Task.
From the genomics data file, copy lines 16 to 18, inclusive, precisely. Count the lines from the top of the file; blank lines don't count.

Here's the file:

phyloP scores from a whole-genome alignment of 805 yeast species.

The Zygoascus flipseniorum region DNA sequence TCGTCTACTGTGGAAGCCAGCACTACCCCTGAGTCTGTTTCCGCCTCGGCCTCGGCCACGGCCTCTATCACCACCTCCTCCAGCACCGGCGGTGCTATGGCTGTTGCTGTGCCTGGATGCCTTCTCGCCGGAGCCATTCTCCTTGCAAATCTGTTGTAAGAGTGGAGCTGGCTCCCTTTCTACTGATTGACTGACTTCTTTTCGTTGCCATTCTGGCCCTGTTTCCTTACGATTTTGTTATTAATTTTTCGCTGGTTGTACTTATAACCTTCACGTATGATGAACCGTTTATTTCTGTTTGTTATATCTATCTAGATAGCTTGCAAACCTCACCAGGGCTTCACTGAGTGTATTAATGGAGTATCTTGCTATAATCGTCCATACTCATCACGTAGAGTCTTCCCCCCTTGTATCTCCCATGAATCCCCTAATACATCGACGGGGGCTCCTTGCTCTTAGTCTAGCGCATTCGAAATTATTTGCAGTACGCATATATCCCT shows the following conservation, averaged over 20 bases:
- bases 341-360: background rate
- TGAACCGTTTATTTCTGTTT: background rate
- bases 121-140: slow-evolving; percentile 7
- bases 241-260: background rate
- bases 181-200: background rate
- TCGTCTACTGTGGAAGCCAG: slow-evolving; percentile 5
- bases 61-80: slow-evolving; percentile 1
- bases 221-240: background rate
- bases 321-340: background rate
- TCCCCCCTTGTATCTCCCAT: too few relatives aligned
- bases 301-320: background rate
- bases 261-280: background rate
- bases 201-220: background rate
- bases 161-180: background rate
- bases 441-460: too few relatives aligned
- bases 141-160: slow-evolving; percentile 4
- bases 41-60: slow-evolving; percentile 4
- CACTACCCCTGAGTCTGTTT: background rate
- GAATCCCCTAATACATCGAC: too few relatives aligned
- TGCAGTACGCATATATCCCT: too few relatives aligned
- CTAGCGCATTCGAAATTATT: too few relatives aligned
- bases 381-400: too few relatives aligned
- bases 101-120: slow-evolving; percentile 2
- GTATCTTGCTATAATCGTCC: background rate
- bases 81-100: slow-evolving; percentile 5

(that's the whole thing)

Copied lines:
- bases 161-180: background rate
- bases 441-460: too few relatives aligned
- bases 141-160: slow-evolving; percentile 4